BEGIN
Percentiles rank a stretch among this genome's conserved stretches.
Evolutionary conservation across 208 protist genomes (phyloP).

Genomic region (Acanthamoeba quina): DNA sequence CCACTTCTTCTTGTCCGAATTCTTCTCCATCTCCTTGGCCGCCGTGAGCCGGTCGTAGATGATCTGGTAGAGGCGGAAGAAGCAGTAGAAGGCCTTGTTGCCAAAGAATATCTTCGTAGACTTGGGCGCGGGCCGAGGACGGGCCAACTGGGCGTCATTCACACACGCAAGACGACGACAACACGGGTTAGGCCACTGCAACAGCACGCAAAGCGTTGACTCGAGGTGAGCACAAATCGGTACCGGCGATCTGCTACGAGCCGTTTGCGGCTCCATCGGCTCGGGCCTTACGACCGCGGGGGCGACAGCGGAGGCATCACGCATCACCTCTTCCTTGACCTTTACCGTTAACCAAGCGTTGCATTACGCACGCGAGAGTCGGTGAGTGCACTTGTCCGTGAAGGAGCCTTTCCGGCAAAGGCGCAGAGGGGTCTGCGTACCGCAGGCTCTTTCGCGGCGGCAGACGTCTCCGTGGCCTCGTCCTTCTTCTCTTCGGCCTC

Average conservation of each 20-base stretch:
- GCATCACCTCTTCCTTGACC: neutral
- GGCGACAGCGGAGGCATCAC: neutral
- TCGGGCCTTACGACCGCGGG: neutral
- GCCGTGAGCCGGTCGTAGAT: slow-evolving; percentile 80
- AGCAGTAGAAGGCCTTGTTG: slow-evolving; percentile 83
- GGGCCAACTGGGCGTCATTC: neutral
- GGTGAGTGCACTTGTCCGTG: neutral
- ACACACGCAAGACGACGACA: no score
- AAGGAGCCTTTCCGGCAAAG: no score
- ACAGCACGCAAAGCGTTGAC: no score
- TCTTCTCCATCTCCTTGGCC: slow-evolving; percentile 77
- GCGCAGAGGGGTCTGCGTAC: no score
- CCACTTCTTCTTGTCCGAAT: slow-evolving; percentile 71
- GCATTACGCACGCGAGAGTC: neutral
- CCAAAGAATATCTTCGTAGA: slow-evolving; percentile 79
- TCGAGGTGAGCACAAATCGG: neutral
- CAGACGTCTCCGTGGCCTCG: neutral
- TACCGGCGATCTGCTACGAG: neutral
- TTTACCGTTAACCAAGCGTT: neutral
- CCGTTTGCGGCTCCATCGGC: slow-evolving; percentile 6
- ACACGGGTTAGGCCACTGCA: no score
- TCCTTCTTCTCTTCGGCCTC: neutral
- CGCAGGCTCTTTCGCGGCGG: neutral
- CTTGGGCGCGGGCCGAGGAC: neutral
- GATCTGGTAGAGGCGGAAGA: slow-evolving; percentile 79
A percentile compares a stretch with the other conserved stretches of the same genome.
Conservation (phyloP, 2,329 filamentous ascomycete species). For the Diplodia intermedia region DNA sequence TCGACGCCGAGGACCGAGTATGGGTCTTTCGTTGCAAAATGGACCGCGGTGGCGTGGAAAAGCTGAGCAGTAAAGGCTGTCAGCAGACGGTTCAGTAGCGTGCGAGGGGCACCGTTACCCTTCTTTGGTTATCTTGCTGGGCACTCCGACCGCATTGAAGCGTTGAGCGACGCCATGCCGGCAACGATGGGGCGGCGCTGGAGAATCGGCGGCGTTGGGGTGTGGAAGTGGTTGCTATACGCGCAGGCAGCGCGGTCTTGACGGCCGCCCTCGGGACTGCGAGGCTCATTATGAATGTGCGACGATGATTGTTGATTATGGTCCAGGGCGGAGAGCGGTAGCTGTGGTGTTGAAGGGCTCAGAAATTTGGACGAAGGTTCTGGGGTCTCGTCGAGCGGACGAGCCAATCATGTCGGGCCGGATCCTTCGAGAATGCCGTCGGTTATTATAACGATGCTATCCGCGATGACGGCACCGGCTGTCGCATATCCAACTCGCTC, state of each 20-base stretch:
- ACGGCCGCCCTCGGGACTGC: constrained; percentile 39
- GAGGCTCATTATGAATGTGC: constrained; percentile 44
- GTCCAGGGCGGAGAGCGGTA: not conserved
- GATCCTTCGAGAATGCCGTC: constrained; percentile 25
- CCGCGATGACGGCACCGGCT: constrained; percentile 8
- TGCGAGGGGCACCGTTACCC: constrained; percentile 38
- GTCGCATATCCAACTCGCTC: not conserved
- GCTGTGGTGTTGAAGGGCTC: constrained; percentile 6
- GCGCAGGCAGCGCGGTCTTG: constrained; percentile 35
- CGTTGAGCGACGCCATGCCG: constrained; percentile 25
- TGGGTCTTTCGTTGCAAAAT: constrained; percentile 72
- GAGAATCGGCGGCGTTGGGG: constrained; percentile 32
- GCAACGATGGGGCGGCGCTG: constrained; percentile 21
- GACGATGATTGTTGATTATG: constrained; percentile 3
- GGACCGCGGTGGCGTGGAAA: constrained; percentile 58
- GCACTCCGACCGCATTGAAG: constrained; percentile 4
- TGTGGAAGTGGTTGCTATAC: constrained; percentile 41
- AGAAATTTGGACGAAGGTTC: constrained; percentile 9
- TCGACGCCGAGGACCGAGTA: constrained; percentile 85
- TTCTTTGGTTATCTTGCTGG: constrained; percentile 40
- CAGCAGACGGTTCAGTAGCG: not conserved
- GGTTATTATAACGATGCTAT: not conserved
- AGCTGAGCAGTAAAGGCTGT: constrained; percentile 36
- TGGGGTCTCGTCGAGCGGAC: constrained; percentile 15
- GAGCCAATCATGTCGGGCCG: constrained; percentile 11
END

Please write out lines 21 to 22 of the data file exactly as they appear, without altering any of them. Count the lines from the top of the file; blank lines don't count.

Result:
- CAGACGTCTCCGTGGCCTCG: neutral
- TACCGGCGATCTGCTACGAG: neutral